How has your faith directed you in life? “Some people might say that faith is the primary “director” of their everyday lives. I prefer to think of faith as your daily guideline. I was raised in a Catholic home, and taught in Catholic schools for my entire 16 years of education. I still attend church regularly. None of that ever helped me or any other player kick a field goal or throw a touchdown pass. But what that education and background gave me was a base of stability to deal with every aspect of life, football and the Jets being just one piece of the puzzle I faced every day.”
What is your most memorable off the field experience while playing for the Jets?
“Near the end of my career, my family and I were in the City checking out the Christmas decorations and doing some shopping. While we were waiting to cross Broadway near Times Square, someone in the crowd recognized me and shouted out my name. I got a rousing round of applause from the large crowd of people waiting to cross with us. Another would certainly be the day I came up for my initial tryout in 1974. When I walked in the locker room to get ready, there was only one person in there. And who would that be???? You probably guessed it…..#12. What a thrill!”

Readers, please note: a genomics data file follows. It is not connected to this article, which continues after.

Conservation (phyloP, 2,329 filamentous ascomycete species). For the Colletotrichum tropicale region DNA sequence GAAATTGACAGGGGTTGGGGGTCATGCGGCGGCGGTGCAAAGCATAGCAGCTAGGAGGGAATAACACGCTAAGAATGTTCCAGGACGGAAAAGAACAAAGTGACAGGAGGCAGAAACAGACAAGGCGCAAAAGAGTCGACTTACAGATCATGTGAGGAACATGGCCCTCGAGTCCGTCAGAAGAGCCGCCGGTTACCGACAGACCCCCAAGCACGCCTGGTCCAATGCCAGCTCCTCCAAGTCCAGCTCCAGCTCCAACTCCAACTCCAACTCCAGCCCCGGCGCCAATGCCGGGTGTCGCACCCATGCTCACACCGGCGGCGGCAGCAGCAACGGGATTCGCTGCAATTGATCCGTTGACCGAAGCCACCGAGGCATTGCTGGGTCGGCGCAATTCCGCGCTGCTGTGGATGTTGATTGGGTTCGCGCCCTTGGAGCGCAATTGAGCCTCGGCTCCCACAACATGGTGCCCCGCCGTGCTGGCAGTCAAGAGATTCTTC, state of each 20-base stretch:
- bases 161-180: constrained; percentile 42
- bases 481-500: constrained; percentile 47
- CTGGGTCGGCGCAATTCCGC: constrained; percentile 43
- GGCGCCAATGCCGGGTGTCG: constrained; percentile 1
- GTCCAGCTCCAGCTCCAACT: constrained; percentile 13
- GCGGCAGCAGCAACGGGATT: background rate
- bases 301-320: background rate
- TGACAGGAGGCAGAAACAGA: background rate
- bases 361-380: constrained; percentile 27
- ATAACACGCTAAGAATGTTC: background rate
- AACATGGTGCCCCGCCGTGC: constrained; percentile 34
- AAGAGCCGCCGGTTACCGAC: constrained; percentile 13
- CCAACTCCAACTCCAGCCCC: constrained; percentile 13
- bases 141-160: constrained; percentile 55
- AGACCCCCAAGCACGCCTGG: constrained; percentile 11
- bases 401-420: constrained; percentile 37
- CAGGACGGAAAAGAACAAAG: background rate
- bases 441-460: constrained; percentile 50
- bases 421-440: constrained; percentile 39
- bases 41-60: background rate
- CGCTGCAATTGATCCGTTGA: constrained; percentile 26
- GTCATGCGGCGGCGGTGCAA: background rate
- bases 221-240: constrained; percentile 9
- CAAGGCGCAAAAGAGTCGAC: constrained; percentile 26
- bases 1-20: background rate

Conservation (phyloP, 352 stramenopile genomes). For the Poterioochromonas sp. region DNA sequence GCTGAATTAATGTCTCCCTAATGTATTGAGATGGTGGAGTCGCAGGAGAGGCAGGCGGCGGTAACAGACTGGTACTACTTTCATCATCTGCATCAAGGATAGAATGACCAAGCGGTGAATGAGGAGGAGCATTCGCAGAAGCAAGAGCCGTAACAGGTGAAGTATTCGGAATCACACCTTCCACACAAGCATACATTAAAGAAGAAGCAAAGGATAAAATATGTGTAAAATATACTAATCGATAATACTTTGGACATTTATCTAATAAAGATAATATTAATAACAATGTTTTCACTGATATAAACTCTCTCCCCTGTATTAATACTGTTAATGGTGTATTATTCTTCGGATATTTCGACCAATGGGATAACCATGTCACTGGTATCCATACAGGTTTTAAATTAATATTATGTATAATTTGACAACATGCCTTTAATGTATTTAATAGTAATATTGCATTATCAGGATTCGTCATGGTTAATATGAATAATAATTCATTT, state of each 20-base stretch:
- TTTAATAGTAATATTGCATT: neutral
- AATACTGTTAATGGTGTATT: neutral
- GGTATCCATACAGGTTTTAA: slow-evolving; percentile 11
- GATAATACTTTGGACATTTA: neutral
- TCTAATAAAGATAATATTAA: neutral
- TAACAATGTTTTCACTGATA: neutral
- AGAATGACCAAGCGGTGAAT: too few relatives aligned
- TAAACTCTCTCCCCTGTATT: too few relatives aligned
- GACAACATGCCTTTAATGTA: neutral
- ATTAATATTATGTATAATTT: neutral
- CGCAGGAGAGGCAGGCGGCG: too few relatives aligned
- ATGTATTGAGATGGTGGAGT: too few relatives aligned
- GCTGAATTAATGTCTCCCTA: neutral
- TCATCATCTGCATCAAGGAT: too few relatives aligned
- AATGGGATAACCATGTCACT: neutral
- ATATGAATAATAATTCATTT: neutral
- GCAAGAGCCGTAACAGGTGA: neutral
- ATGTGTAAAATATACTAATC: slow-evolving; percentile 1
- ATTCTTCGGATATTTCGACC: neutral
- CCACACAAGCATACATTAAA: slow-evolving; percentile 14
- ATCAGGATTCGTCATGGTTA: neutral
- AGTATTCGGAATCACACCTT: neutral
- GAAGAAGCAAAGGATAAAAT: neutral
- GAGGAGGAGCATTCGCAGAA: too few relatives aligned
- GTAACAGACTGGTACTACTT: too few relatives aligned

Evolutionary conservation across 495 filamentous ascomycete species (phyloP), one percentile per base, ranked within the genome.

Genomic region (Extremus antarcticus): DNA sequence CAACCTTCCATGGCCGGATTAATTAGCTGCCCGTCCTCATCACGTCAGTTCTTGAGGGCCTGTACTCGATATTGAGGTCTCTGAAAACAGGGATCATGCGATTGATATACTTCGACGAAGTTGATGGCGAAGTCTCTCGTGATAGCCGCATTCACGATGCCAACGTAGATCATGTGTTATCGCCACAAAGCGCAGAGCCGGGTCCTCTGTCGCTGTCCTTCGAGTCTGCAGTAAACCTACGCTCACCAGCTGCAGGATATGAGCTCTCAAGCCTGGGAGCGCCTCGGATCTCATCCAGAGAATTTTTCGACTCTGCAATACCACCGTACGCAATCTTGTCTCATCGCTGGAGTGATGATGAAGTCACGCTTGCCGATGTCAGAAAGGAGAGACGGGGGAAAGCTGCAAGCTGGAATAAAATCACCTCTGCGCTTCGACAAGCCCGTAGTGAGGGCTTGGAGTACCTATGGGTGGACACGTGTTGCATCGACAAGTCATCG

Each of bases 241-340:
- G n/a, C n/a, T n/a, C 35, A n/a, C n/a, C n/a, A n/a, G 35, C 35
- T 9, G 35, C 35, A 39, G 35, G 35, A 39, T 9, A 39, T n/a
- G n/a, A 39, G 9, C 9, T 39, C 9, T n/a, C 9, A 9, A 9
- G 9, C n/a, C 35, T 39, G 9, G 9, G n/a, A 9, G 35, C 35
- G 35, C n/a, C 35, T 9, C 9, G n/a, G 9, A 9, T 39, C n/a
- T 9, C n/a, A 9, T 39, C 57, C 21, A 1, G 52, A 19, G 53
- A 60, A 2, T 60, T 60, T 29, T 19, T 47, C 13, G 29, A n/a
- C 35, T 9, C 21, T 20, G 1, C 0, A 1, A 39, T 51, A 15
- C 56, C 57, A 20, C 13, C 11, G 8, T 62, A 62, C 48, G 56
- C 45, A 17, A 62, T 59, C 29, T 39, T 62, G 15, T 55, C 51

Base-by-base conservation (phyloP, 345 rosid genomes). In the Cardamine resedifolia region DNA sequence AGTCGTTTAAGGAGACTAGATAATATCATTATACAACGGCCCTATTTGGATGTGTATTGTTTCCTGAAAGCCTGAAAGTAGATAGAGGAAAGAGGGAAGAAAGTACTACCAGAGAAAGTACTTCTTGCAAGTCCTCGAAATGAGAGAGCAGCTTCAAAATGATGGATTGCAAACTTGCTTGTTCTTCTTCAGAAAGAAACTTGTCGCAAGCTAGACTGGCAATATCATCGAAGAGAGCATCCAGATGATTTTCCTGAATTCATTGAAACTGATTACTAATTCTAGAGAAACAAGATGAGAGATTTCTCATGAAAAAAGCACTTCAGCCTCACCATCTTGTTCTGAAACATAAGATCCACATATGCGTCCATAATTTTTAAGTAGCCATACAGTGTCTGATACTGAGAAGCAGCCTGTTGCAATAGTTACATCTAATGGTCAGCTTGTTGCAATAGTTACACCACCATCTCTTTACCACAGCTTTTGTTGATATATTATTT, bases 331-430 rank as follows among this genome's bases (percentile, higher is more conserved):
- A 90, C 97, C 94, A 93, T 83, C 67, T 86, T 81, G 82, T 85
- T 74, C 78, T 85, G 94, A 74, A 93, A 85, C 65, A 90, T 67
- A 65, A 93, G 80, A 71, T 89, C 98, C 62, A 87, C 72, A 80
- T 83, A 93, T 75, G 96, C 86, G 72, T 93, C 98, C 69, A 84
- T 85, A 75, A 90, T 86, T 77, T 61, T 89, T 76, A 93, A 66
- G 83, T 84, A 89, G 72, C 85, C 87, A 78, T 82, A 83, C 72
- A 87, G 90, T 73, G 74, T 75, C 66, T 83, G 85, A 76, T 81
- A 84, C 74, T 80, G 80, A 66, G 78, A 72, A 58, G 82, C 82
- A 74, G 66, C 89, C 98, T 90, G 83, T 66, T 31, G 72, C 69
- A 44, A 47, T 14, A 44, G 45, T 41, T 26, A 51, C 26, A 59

What is your most memorable on the field experience?
“There were many on field experiences…..my first year, the six game winning streak at the end of the year and the electricity in Shea Stadium. Coming from a soccer background, that was all so new to me. Certainly some situational field goals would be right at the top as well. But I think that just running out of the tunnel every Sunday and just thinking that I should pinch myself and make sure this is really me getting to do this every week.”
Who was your holder and how important was he?